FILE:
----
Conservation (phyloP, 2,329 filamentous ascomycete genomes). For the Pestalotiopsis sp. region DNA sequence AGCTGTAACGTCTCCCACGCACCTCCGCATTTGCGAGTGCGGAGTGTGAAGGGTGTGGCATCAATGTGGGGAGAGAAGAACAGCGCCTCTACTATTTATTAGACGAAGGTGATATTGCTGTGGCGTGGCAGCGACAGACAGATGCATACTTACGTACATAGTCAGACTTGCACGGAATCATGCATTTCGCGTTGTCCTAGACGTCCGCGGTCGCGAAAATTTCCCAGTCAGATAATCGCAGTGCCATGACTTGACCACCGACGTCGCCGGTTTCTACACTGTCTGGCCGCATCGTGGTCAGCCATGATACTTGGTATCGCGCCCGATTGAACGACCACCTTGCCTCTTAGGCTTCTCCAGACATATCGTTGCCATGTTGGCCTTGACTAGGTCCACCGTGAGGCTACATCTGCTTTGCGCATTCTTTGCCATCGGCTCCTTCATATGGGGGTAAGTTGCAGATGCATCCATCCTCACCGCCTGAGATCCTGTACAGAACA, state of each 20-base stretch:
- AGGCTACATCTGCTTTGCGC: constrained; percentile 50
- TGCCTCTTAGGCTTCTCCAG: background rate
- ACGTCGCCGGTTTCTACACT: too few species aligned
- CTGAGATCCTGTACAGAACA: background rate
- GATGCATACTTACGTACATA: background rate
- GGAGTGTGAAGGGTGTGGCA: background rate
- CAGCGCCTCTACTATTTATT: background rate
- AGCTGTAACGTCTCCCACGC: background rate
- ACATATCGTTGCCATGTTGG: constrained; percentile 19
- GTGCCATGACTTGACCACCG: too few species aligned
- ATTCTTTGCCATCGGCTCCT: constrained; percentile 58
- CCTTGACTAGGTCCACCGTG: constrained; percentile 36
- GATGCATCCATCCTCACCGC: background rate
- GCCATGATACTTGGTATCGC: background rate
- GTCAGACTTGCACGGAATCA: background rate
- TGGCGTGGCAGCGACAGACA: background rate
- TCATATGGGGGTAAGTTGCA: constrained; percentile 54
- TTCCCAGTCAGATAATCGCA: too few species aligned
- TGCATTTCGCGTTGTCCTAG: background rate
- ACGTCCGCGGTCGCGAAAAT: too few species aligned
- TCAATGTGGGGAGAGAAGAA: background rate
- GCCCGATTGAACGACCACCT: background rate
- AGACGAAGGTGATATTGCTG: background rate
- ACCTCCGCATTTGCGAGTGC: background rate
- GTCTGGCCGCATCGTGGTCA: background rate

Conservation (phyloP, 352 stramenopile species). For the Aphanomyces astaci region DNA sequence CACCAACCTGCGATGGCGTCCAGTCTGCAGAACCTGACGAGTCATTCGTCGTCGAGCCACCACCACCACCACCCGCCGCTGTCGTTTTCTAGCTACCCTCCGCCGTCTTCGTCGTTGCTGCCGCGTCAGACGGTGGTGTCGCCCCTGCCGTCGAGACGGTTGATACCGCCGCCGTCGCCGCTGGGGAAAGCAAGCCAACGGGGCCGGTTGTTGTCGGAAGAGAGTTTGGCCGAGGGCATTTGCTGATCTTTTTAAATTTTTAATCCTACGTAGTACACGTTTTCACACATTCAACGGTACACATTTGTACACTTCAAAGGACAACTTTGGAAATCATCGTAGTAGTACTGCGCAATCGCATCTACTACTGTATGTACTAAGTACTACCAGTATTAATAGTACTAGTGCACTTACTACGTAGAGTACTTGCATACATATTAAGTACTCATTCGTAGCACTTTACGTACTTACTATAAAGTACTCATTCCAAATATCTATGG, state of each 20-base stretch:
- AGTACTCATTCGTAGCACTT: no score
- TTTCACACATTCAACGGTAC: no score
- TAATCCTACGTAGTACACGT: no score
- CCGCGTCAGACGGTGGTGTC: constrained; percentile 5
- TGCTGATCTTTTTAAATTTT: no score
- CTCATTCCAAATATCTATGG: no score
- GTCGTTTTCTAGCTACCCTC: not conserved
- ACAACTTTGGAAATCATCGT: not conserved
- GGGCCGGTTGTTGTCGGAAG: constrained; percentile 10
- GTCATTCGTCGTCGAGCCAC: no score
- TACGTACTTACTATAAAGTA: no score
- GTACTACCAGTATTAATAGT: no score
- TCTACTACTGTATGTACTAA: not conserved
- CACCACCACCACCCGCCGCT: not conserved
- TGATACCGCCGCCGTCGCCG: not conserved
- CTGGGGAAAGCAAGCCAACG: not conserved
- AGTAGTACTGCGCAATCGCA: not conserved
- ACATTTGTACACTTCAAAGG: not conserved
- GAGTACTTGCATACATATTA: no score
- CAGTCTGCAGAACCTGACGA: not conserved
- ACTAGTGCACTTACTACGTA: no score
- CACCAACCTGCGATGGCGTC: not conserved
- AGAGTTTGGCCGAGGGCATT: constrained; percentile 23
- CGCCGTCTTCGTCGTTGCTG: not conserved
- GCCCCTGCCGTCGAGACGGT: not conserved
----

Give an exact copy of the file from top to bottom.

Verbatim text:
Conservation (phyloP, 2,329 filamentous ascomycete genomes). For the Pestalotiopsis sp. region DNA sequence AGCTGTAACGTCTCCCACGCACCTCCGCATTTGCGAGTGCGGAGTGTGAAGGGTGTGGCATCAATGTGGGGAGAGAAGAACAGCGCCTCTACTATTTATTAGACGAAGGTGATATTGCTGTGGCGTGGCAGCGACAGACAGATGCATACTTACGTACATAGTCAGACTTGCACGGAATCATGCATTTCGCGTTGTCCTAGACGTCCGCGGTCGCGAAAATTTCCCAGTCAGATAATCGCAGTGCCATGACTTGACCACCGACGTCGCCGGTTTCTACACTGTCTGGCCGCATCGTGGTCAGCCATGATACTTGGTATCGCGCCCGATTGAACGACCACCTTGCCTCTTAGGCTTCTCCAGACATATCGTTGCCATGTTGGCCTTGACTAGGTCCACCGTGAGGCTACATCTGCTTTGCGCATTCTTTGCCATCGGCTCCTTCATATGGGGGTAAGTTGCAGATGCATCCATCCTCACCGCCTGAGATCCTGTACAGAACA, state of each 20-base stretch:
- AGGCTACATCTGCTTTGCGC: constrained; percentile 50
- TGCCTCTTAGGCTTCTCCAG: background rate
- ACGTCGCCGGTTTCTACACT: too few species aligned
- CTGAGATCCTGTACAGAACA: background rate
- GATGCATACTTACGTACATA: background rate
- GGAGTGTGAAGGGTGTGGCA: background rate
- CAGCGCCTCTACTATTTATT: background rate
- AGCTGTAACGTCTCCCACGC: background rate
- ACATATCGTTGCCATGTTGG: constrained; percentile 19
- GTGCCATGACTTGACCACCG: too few species aligned
- ATTCTTTGCCATCGGCTCCT: constrained; percentile 58
- CCTTGACTAGGTCCACCGTG: constrained; percentile 36
- GATGCATCCATCCTCACCGC: background rate
- GCCATGATACTTGGTATCGC: background rate
- GTCAGACTTGCACGGAATCA: background rate
- TGGCGTGGCAGCGACAGACA: background rate
- TCATATGGGGGTAAGTTGCA: constrained; percentile 54
- TTCCCAGTCAGATAATCGCA: too few species aligned
- TGCATTTCGCGTTGTCCTAG: background rate
- ACGTCCGCGGTCGCGAAAAT: too few species aligned
- TCAATGTGGGGAGAGAAGAA: background rate
- GCCCGATTGAACGACCACCT: background rate
- AGACGAAGGTGATATTGCTG: background rate
- ACCTCCGCATTTGCGAGTGC: background rate
- GTCTGGCCGCATCGTGGTCA: background rate

Conservation (phyloP, 352 stramenopile species). For the Aphanomyces astaci region DNA sequence CACCAACCTGCGATGGCGTCCAGTCTGCAGAACCTGACGAGTCATTCGTCGTCGAGCCACCACCACCACCACCCGCCGCTGTCGTTTTCTAGCTACCCTCCGCCGTCTTCGTCGTTGCTGCCGCGTCAGACGGTGGTGTCGCCCCTGCCGTCGAGACGGTTGATACCGCCGCCGTCGCCGCTGGGGAAAGCAAGCCAACGGGGCCGGTTGTTGTCGGAAGAGAGTTTGGCCGAGGGCATTTGCTGATCTTTTTAAATTTTTAATCCTACGTAGTACACGTTTTCACACATTCAACGGTACACATTTGTACACTTCAAAGGACAACTTTGGAAATCATCGTAGTAGTACTGCGCAATCGCATCTACTACTGTATGTACTAAGTACTACCAGTATTAATAGTACTAGTGCACTTACTACGTAGAGTACTTGCATACATATTAAGTACTCATTCGTAGCACTTTACGTACTTACTATAAAGTACTCATTCCAAATATCTATGG, state of each 20-base stretch:
- AGTACTCATTCGTAGCACTT: no score
- TTTCACACATTCAACGGTAC: no score
- TAATCCTACGTAGTACACGT: no score
- CCGCGTCAGACGGTGGTGTC: constrained; percentile 5
- TGCTGATCTTTTTAAATTTT: no score
- CTCATTCCAAATATCTATGG: no score
- GTCGTTTTCTAGCTACCCTC: not conserved
- ACAACTTTGGAAATCATCGT: not conserved
- GGGCCGGTTGTTGTCGGAAG: constrained; percentile 10
- GTCATTCGTCGTCGAGCCAC: no score
- TACGTACTTACTATAAAGTA: no score
- GTACTACCAGTATTAATAGT: no score
- TCTACTACTGTATGTACTAA: not conserved
- CACCACCACCACCCGCCGCT: not conserved
- TGATACCGCCGCCGTCGCCG: not conserved
- CTGGGGAAAGCAAGCCAACG: not conserved
- AGTAGTACTGCGCAATCGCA: not conserved
- ACATTTGTACACTTCAAAGG: not conserved
- GAGTACTTGCATACATATTA: no score
- CAGTCTGCAGAACCTGACGA: not conserved
- ACTAGTGCACTTACTACGTA: no score
- CACCAACCTGCGATGGCGTC: not conserved
- AGAGTTTGGCCGAGGGCATT: constrained; percentile 23
- CGCCGTCTTCGTCGTTGCTG: not conserved
- GCCCCTGCCGTCGAGACGGT: not conserved